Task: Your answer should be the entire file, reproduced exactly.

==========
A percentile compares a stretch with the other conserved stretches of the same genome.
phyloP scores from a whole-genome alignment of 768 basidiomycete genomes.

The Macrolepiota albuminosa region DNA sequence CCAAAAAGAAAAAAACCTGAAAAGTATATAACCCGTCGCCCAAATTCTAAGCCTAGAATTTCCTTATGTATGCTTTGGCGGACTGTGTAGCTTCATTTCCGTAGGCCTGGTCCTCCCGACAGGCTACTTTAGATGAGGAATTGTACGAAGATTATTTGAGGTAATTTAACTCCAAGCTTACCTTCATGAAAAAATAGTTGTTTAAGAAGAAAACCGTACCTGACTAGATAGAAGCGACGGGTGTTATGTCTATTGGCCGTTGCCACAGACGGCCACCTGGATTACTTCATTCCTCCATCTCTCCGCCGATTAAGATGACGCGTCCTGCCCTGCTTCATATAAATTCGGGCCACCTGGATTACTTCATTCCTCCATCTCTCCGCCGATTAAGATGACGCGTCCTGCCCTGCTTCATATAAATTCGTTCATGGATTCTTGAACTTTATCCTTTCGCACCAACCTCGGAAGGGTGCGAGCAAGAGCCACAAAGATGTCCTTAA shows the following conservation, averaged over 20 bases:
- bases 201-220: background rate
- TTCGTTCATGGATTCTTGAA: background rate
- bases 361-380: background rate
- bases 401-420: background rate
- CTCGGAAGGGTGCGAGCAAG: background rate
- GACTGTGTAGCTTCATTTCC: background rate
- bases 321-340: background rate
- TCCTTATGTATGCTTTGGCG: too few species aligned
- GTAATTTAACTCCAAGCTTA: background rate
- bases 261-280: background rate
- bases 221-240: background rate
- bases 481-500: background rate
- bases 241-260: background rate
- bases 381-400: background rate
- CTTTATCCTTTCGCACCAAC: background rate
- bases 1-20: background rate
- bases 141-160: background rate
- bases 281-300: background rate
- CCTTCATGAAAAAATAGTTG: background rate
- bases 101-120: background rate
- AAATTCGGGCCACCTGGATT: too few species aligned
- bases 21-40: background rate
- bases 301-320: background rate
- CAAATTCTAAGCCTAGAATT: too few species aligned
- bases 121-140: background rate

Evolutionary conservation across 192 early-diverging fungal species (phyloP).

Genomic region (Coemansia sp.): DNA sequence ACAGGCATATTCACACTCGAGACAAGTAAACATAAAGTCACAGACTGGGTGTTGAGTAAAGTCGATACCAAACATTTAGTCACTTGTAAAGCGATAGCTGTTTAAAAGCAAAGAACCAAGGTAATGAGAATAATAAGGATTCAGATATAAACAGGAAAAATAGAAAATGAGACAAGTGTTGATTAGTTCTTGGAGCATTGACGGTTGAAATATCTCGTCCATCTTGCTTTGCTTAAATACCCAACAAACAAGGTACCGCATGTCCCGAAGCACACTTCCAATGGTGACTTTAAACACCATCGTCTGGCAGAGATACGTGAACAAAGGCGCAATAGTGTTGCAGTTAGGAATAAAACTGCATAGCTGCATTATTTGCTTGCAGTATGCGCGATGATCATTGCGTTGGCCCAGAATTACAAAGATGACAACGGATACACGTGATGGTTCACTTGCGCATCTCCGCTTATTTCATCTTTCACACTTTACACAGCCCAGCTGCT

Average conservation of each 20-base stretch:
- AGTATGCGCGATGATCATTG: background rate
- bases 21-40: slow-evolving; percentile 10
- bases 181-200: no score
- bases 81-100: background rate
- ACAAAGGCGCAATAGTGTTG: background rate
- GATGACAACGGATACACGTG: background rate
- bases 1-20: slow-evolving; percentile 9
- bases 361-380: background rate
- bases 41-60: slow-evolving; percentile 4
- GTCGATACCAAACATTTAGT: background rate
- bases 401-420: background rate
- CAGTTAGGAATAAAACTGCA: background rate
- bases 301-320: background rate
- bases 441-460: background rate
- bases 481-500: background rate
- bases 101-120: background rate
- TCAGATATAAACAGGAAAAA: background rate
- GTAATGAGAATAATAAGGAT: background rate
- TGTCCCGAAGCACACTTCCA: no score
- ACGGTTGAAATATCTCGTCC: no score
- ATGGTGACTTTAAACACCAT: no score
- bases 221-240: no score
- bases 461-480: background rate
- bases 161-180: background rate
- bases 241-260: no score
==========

A percentile compares a stretch with the other conserved stretches of the same genome.
phyloP scores from a whole-genome alignment of 768 basidiomycete genomes.

The Macrolepiota albuminosa region DNA sequence CCAAAAAGAAAAAAACCTGAAAAGTATATAACCCGTCGCCCAAATTCTAAGCCTAGAATTTCCTTATGTATGCTTTGGCGGACTGTGTAGCTTCATTTCCGTAGGCCTGGTCCTCCCGACAGGCTACTTTAGATGAGGAATTGTACGAAGATTATTTGAGGTAATTTAACTCCAAGCTTACCTTCATGAAAAAATAGTTGTTTAAGAAGAAAACCGTACCTGACTAGATAGAAGCGACGGGTGTTATGTCTATTGGCCGTTGCCACAGACGGCCACCTGGATTACTTCATTCCTCCATCTCTCCGCCGATTAAGATGACGCGTCCTGCCCTGCTTCATATAAATTCGGGCCACCTGGATTACTTCATTCCTCCATCTCTCCGCCGATTAAGATGACGCGTCCTGCCCTGCTTCATATAAATTCGTTCATGGATTCTTGAACTTTATCCTTTCGCACCAACCTCGGAAGGGTGCGAGCAAGAGCCACAAAGATGTCCTTAA shows the following conservation, averaged over 20 bases:
- bases 201-220: background rate
- TTCGTTCATGGATTCTTGAA: background rate
- bases 361-380: background rate
- bases 401-420: background rate
- CTCGGAAGGGTGCGAGCAAG: background rate
- GACTGTGTAGCTTCATTTCC: background rate
- bases 321-340: background rate
- TCCTTATGTATGCTTTGGCG: too few species aligned
- GTAATTTAACTCCAAGCTTA: background rate
- bases 261-280: background rate
- bases 221-240: background rate
- bases 481-500: background rate
- bases 241-260: background rate
- bases 381-400: background rate
- CTTTATCCTTTCGCACCAAC: background rate
- bases 1-20: background rate
- bases 141-160: background rate
- bases 281-300: background rate
- CCTTCATGAAAAAATAGTTG: background rate
- bases 101-120: background rate
- AAATTCGGGCCACCTGGATT: too few species aligned
- bases 21-40: background rate
- bases 301-320: background rate
- CAAATTCTAAGCCTAGAATT: too few species aligned
- bases 121-140: background rate

Evolutionary conservation across 192 early-diverging fungal species (phyloP).

Genomic region (Coemansia sp.): DNA sequence ACAGGCATATTCACACTCGAGACAAGTAAACATAAAGTCACAGACTGGGTGTTGAGTAAAGTCGATACCAAACATTTAGTCACTTGTAAAGCGATAGCTGTTTAAAAGCAAAGAACCAAGGTAATGAGAATAATAAGGATTCAGATATAAACAGGAAAAATAGAAAATGAGACAAGTGTTGATTAGTTCTTGGAGCATTGACGGTTGAAATATCTCGTCCATCTTGCTTTGCTTAAATACCCAACAAACAAGGTACCGCATGTCCCGAAGCACACTTCCAATGGTGACTTTAAACACCATCGTCTGGCAGAGATACGTGAACAAAGGCGCAATAGTGTTGCAGTTAGGAATAAAACTGCATAGCTGCATTATTTGCTTGCAGTATGCGCGATGATCATTGCGTTGGCCCAGAATTACAAAGATGACAACGGATACACGTGATGGTTCACTTGCGCATCTCCGCTTATTTCATCTTTCACACTTTACACAGCCCAGCTGCT

Average conservation of each 20-base stretch:
- AGTATGCGCGATGATCATTG: background rate
- bases 21-40: slow-evolving; percentile 10
- bases 181-200: no score
- bases 81-100: background rate
- ACAAAGGCGCAATAGTGTTG: background rate
- GATGACAACGGATACACGTG: background rate
- bases 1-20: slow-evolving; percentile 9
- bases 361-380: background rate
- bases 41-60: slow-evolving; percentile 4
- GTCGATACCAAACATTTAGT: background rate
- bases 401-420: background rate
- CAGTTAGGAATAAAACTGCA: background rate
- bases 301-320: background rate
- bases 441-460: background rate
- bases 481-500: background rate
- bases 101-120: background rate
- TCAGATATAAACAGGAAAAA: background rate
- GTAATGAGAATAATAAGGAT: background rate
- TGTCCCGAAGCACACTTCCA: no score
- ACGGTTGAAATATCTCGTCC: no score
- ATGGTGACTTTAAACACCAT: no score
- bases 221-240: no score
- bases 461-480: background rate
- bases 161-180: background rate
- bases 241-260: no score